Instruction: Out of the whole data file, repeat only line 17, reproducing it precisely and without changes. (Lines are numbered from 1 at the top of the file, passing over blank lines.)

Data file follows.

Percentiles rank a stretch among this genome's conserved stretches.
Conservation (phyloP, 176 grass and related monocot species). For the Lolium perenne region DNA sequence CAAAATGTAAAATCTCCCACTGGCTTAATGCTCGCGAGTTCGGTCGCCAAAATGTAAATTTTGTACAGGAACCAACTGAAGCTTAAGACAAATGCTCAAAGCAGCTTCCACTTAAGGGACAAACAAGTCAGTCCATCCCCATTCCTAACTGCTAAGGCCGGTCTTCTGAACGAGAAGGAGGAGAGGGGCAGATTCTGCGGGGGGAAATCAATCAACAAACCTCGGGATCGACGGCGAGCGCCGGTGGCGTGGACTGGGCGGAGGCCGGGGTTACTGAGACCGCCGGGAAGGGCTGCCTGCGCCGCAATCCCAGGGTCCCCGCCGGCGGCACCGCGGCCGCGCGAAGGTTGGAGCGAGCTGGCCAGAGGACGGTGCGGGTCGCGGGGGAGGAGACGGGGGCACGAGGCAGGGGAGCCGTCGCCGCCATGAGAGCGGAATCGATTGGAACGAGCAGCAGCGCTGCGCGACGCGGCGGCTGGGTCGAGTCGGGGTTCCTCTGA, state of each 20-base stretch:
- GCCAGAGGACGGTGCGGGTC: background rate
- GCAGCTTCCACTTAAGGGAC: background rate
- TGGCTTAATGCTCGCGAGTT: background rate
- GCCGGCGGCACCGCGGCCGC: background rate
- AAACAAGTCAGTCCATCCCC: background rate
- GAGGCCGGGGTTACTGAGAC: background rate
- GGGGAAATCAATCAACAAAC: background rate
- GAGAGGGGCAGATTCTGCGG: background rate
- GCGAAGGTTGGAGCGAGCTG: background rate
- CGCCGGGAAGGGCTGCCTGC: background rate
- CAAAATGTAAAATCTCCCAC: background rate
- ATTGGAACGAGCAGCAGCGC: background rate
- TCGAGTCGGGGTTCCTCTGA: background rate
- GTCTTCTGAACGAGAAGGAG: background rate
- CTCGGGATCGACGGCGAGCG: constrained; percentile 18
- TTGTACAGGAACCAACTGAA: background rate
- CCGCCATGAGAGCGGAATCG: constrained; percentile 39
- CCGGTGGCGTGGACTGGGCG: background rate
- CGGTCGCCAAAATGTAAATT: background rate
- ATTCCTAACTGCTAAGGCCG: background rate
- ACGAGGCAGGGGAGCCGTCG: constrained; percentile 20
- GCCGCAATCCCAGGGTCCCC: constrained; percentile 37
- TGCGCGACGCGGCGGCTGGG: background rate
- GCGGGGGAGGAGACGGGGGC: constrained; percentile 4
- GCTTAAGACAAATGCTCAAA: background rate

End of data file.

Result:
- CTCGGGATCGACGGCGAGCG: constrained; percentile 18